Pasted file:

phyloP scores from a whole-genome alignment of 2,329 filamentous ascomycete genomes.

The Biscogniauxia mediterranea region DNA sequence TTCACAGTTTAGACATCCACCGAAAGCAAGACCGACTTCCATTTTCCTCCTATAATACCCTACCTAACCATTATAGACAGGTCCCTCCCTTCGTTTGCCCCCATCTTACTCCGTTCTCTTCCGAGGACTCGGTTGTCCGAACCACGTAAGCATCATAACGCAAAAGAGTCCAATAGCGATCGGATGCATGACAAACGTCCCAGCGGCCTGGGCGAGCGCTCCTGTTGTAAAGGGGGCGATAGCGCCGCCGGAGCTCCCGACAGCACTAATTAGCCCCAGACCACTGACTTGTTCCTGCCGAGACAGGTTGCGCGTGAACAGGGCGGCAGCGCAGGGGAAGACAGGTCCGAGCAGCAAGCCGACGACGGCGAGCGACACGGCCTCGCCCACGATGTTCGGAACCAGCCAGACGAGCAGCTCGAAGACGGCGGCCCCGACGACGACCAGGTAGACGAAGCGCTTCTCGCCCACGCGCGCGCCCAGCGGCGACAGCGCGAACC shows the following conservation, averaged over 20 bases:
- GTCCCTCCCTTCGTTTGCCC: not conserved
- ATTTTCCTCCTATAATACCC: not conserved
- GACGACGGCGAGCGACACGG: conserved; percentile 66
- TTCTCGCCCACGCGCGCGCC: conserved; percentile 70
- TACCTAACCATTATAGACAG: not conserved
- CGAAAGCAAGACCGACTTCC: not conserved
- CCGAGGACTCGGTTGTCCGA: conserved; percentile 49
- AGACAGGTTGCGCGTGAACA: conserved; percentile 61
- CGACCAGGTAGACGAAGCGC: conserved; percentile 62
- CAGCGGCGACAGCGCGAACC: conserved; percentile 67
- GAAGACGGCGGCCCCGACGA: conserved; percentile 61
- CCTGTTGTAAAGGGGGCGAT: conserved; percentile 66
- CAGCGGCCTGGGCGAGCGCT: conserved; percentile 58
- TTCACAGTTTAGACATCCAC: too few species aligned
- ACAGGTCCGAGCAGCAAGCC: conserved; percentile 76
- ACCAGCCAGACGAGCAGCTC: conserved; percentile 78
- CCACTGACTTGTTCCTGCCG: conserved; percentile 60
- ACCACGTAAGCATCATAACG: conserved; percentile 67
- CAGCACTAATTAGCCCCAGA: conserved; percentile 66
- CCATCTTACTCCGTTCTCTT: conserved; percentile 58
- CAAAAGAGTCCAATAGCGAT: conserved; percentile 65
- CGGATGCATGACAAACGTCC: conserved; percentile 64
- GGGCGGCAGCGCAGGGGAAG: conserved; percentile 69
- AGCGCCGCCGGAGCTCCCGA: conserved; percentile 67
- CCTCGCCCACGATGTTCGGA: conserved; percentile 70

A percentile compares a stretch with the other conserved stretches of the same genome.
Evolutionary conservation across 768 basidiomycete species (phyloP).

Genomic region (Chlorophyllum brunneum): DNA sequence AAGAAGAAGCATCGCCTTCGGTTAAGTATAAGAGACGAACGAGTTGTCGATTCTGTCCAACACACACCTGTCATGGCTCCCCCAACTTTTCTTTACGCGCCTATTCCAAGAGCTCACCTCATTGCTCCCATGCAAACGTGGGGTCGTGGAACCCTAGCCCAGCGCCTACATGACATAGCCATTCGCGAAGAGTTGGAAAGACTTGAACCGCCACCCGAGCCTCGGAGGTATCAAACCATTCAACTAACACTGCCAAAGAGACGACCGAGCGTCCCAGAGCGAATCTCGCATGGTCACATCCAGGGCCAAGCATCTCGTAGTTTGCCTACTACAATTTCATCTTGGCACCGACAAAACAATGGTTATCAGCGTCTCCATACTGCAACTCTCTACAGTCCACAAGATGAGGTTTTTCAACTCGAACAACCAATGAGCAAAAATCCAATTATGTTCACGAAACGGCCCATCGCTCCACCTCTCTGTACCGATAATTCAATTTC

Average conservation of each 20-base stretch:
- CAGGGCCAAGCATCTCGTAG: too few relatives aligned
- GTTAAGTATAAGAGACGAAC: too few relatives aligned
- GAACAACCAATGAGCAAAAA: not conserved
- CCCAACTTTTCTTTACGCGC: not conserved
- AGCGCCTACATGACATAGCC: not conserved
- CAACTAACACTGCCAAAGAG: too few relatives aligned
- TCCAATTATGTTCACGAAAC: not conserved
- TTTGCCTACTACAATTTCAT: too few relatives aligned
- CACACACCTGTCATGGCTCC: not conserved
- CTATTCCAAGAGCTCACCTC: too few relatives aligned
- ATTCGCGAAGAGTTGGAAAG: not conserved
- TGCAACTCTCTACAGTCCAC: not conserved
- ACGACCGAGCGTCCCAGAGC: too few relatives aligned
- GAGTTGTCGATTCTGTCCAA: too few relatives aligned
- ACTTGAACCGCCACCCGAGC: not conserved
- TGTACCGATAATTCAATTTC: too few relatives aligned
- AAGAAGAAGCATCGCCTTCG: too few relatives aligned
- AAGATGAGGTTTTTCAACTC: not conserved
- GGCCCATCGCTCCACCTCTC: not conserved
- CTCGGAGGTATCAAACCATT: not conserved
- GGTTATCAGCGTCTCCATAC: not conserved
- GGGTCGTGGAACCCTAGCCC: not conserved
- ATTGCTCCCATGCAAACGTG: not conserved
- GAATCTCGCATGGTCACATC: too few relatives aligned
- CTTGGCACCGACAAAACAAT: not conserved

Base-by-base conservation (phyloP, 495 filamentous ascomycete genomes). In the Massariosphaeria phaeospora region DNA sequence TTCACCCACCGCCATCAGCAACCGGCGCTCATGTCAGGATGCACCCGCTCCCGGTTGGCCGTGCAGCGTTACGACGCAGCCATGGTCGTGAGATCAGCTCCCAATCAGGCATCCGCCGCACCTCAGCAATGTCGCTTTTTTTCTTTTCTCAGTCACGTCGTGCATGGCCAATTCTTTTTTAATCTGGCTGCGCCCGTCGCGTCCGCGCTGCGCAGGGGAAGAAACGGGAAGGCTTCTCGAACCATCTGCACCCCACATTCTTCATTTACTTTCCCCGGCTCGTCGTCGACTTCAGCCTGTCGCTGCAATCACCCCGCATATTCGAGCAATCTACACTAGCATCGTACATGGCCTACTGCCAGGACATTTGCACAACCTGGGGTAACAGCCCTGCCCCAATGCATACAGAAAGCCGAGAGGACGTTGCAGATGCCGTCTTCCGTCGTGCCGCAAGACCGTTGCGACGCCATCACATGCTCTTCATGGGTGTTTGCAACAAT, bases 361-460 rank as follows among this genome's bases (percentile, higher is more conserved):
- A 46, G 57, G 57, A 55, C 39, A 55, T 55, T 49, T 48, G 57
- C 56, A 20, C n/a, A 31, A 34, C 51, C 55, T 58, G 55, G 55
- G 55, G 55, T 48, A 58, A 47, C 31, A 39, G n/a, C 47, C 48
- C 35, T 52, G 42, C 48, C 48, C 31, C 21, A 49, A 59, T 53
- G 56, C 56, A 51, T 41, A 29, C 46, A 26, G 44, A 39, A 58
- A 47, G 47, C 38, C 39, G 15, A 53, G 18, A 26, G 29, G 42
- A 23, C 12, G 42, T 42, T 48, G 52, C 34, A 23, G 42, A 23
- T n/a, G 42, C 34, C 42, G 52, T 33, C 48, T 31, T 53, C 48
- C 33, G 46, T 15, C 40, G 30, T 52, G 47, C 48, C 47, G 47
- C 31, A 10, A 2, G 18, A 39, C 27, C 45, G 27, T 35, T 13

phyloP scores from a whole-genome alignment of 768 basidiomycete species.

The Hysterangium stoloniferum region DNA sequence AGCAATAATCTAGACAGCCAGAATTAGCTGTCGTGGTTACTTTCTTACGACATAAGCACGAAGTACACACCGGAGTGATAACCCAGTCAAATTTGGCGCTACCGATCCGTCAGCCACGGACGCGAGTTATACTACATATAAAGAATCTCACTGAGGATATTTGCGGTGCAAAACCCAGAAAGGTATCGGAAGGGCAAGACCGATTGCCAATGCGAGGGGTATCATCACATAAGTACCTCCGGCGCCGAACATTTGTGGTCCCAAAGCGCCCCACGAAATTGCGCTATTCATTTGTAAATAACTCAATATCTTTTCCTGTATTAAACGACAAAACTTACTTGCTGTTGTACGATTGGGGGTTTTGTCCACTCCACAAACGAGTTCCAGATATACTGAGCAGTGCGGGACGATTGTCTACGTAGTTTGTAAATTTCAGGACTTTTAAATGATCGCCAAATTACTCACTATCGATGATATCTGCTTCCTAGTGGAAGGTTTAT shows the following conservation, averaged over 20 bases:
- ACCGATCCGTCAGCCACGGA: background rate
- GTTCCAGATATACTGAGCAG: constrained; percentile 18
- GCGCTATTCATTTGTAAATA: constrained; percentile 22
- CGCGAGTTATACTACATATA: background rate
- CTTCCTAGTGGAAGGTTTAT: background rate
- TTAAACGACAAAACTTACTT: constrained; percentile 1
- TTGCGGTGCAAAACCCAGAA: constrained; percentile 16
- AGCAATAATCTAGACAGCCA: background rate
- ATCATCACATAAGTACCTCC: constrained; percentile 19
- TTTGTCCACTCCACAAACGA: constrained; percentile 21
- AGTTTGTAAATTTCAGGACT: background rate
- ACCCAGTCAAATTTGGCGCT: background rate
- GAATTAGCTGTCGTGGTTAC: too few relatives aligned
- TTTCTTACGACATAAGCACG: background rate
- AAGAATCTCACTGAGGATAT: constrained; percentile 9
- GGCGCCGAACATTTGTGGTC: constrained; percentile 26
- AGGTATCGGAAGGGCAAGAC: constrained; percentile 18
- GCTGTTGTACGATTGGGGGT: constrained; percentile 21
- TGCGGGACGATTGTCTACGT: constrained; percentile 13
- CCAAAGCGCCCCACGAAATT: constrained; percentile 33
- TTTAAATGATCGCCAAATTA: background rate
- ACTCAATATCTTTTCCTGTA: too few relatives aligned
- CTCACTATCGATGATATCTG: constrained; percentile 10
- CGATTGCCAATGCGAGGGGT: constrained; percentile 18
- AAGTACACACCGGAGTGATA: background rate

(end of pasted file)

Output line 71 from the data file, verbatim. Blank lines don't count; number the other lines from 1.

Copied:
- GTTCCAGATATACTGAGCAG: constrained; percentile 18